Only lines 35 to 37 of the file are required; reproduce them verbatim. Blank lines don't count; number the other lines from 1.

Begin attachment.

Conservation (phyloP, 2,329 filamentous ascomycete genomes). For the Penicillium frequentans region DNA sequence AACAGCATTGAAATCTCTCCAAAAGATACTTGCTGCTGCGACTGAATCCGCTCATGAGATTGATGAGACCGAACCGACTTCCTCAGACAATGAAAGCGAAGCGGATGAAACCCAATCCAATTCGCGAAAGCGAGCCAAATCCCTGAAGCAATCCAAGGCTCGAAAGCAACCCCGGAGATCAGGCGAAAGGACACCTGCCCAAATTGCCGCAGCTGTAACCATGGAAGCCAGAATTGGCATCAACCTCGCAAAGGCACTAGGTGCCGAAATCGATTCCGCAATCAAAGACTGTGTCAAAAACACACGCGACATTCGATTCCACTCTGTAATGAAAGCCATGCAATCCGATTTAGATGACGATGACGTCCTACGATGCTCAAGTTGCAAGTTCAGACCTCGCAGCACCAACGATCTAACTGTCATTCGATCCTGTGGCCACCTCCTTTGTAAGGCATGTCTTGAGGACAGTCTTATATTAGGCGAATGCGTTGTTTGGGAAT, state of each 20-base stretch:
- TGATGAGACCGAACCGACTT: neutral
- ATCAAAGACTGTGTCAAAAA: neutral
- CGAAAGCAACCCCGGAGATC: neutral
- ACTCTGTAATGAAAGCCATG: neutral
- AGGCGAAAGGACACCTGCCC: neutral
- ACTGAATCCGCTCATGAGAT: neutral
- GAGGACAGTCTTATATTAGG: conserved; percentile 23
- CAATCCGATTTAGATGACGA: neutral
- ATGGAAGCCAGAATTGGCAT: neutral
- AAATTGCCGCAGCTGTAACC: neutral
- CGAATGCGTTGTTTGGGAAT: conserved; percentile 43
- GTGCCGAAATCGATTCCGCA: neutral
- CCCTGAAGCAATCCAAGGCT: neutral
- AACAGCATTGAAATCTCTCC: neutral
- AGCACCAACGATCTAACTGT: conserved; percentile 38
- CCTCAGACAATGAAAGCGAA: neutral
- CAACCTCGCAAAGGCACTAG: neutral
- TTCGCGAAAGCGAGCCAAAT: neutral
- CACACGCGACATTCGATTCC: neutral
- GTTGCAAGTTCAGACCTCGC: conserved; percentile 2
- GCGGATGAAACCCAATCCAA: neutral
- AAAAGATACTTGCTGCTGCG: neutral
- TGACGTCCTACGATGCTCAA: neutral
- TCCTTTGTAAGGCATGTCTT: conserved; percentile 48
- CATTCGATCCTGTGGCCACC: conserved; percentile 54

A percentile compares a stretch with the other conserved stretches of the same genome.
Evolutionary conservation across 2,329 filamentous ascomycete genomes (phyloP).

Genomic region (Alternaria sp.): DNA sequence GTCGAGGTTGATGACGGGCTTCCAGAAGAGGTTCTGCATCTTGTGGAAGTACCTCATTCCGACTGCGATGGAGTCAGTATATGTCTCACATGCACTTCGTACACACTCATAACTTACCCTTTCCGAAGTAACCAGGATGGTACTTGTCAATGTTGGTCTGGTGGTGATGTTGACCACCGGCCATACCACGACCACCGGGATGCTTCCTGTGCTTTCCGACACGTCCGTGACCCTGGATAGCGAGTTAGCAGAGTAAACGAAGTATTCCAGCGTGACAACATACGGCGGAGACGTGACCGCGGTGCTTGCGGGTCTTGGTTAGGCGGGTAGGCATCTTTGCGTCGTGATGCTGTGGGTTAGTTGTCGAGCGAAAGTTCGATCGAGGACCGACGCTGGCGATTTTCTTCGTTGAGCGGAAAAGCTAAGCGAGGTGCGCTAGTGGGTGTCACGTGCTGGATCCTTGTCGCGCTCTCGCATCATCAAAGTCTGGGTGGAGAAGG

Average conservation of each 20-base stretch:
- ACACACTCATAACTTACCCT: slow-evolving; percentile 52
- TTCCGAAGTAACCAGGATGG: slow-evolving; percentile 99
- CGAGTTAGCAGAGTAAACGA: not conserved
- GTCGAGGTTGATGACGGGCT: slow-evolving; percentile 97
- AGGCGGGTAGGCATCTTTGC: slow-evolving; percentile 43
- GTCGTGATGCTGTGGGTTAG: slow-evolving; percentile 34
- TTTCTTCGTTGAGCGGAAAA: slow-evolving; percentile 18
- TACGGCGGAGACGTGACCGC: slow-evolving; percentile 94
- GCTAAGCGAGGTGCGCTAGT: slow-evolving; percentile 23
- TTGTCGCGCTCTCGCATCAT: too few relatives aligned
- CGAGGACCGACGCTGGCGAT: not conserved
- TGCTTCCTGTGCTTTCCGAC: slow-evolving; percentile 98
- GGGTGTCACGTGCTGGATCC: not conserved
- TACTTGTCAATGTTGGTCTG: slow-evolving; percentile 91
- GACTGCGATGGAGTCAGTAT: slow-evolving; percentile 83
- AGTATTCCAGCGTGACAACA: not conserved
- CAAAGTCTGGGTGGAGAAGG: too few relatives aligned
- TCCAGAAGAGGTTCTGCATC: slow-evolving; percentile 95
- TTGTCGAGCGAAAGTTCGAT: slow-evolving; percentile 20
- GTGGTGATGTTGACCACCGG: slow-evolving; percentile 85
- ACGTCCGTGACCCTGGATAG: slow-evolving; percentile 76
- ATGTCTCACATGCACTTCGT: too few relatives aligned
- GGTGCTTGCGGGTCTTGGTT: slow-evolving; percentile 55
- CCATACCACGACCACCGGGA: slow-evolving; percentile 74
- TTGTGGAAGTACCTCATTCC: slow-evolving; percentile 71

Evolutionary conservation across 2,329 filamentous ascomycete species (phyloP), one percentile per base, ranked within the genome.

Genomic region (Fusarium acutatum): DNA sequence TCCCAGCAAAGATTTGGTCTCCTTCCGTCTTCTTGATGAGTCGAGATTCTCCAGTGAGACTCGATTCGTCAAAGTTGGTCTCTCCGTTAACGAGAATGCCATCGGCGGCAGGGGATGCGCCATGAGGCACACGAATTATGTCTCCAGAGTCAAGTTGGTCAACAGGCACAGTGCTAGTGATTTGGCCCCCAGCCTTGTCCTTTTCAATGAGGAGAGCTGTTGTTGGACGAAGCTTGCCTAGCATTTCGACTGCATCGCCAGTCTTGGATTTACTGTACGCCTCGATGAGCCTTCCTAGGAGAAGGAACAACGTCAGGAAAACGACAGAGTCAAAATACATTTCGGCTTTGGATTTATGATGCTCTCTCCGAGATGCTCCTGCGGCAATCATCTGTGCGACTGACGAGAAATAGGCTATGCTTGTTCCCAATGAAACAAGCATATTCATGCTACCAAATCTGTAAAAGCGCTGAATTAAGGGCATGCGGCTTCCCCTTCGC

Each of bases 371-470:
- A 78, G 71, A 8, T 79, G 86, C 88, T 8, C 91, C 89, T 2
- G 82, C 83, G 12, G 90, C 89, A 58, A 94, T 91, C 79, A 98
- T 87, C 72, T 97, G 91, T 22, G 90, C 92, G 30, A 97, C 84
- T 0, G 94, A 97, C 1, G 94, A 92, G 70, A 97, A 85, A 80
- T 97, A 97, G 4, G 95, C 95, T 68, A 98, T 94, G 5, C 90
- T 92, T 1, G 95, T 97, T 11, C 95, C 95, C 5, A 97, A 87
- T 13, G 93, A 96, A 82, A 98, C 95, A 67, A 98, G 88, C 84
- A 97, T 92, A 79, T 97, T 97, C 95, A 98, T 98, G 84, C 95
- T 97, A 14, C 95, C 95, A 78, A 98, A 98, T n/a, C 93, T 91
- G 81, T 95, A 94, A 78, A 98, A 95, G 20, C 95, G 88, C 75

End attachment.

- AGGCGGGTAGGCATCTTTGC: slow-evolving; percentile 43
- GTCGTGATGCTGTGGGTTAG: slow-evolving; percentile 34
- TTTCTTCGTTGAGCGGAAAA: slow-evolving; percentile 18